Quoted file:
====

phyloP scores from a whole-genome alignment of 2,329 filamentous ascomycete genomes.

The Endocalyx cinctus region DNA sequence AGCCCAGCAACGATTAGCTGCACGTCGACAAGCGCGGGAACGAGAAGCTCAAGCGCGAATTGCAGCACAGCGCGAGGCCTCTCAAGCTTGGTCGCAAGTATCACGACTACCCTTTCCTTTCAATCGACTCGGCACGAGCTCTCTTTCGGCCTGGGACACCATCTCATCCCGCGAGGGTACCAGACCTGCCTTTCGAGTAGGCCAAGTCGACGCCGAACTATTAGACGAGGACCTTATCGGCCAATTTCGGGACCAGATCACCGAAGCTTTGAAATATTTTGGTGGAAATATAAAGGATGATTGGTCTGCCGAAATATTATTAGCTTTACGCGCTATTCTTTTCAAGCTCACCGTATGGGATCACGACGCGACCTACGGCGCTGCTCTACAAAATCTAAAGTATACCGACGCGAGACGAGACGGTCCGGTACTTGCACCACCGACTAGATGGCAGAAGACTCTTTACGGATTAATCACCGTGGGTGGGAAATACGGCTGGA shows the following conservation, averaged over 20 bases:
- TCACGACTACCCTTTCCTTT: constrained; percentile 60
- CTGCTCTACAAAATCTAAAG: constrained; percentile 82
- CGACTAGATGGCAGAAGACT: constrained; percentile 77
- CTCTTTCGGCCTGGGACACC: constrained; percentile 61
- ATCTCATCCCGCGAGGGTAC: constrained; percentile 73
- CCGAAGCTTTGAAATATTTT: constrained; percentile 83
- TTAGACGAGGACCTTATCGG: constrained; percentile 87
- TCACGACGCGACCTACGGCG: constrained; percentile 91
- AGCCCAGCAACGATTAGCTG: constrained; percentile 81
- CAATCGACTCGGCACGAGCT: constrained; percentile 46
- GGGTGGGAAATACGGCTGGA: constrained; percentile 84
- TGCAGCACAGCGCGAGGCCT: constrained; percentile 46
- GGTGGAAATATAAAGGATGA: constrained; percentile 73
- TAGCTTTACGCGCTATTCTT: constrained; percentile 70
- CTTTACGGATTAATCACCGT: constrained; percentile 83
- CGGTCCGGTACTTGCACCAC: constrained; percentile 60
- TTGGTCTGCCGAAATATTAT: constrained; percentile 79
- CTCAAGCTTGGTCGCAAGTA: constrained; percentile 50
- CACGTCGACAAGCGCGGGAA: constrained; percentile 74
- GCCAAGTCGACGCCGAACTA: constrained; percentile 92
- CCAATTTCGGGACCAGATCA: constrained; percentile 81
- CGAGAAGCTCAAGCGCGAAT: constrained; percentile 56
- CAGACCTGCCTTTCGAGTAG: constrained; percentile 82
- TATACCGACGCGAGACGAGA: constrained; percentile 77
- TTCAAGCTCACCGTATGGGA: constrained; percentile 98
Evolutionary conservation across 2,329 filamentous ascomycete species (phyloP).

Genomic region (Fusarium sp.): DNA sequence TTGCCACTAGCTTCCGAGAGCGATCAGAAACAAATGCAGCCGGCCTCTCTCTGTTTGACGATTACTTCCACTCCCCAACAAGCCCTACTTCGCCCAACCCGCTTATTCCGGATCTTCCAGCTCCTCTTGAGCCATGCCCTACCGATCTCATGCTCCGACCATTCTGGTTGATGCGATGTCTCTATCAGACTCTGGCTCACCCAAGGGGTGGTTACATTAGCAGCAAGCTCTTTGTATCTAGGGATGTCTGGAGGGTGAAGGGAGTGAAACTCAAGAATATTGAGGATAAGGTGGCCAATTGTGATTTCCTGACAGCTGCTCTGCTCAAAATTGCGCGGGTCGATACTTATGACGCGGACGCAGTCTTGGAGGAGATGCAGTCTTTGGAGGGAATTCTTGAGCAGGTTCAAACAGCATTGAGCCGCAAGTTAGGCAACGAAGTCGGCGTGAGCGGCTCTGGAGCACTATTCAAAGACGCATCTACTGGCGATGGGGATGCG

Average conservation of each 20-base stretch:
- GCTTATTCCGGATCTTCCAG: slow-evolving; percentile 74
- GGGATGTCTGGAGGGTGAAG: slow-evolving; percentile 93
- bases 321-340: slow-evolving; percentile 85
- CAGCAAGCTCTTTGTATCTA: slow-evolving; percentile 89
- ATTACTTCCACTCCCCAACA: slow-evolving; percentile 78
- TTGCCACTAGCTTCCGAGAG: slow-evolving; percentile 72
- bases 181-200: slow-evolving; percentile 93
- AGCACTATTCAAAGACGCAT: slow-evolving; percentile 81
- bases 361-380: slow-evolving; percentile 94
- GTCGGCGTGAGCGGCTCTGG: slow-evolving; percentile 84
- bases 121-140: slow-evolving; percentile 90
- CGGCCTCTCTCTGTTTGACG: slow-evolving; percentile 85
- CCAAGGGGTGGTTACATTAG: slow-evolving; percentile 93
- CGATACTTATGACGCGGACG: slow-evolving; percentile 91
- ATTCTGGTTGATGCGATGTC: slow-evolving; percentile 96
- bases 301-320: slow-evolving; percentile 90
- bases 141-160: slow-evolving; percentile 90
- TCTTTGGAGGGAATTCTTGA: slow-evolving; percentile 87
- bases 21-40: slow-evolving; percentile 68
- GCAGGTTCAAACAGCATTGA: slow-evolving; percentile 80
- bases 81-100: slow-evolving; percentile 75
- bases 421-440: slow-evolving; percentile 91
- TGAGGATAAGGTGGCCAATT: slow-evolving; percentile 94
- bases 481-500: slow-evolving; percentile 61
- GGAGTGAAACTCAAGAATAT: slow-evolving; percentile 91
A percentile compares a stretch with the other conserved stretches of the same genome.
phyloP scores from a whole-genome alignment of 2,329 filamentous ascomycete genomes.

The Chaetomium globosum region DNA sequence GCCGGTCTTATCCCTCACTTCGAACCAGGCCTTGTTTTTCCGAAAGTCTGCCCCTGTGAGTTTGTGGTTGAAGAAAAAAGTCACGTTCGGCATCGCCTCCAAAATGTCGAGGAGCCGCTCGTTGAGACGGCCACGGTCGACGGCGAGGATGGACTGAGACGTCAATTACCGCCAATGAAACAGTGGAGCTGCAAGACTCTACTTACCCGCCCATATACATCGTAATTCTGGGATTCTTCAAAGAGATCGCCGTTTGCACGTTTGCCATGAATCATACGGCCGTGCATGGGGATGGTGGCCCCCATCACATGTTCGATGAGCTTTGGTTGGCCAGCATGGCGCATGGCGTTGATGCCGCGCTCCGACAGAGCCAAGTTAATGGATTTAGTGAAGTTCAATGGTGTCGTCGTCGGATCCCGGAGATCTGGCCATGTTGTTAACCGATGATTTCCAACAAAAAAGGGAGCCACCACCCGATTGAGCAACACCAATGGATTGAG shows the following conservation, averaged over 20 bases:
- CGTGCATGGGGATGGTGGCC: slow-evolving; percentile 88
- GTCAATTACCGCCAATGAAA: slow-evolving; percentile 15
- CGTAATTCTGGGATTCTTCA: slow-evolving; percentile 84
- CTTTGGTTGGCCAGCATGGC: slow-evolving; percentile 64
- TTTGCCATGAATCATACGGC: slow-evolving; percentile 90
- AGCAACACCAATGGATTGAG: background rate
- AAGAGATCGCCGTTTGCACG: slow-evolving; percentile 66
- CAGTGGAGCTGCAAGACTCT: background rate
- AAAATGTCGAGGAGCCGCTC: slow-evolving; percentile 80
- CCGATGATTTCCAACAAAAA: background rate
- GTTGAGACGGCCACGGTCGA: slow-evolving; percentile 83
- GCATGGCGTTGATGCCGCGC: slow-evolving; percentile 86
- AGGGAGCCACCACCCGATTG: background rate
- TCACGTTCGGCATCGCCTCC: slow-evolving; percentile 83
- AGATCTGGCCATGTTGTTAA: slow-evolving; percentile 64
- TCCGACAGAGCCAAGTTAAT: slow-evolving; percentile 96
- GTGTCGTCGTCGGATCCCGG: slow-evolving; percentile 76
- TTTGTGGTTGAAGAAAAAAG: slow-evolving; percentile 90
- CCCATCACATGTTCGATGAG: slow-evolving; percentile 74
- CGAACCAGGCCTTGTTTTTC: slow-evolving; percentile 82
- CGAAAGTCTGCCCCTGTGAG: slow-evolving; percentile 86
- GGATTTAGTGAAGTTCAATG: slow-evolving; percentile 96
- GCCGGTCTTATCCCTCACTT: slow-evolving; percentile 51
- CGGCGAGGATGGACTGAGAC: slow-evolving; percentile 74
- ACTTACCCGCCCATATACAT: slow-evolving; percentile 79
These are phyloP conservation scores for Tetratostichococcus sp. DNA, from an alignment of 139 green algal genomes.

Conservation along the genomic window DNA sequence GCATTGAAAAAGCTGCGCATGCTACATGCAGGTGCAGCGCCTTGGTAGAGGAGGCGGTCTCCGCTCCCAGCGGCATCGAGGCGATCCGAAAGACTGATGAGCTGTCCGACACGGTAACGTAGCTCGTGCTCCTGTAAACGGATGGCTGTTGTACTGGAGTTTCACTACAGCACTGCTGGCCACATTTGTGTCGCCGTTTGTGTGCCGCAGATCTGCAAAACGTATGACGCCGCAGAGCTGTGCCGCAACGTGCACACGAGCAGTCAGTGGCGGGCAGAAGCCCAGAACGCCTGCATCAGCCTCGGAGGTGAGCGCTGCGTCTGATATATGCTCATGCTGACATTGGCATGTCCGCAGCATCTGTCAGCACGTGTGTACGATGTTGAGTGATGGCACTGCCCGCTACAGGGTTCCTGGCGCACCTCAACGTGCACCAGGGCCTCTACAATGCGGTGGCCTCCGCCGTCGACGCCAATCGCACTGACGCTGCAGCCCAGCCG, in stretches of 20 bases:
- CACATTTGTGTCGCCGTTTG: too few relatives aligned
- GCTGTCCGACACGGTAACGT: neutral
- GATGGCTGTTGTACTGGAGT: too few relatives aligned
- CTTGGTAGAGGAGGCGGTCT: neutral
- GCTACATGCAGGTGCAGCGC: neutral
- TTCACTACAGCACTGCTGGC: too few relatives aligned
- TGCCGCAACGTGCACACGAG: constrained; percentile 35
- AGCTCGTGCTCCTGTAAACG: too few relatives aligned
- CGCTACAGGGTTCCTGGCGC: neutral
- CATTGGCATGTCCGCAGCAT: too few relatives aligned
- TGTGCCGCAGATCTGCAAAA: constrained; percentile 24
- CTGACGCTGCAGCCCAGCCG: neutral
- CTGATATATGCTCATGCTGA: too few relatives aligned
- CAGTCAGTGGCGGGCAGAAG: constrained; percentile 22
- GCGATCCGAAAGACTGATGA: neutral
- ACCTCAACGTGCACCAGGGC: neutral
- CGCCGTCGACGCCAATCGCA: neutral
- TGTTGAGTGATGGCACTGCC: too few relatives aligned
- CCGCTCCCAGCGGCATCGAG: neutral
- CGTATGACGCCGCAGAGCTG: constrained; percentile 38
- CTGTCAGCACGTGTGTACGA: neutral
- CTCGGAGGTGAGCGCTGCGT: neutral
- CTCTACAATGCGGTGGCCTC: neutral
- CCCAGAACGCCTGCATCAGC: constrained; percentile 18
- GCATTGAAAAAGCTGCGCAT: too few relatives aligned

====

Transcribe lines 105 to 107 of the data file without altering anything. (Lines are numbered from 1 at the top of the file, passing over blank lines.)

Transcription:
- CGTATGACGCCGCAGAGCTG: constrained; percentile 38
- CTGTCAGCACGTGTGTACGA: neutral
- CTCGGAGGTGAGCGCTGCGT: neutral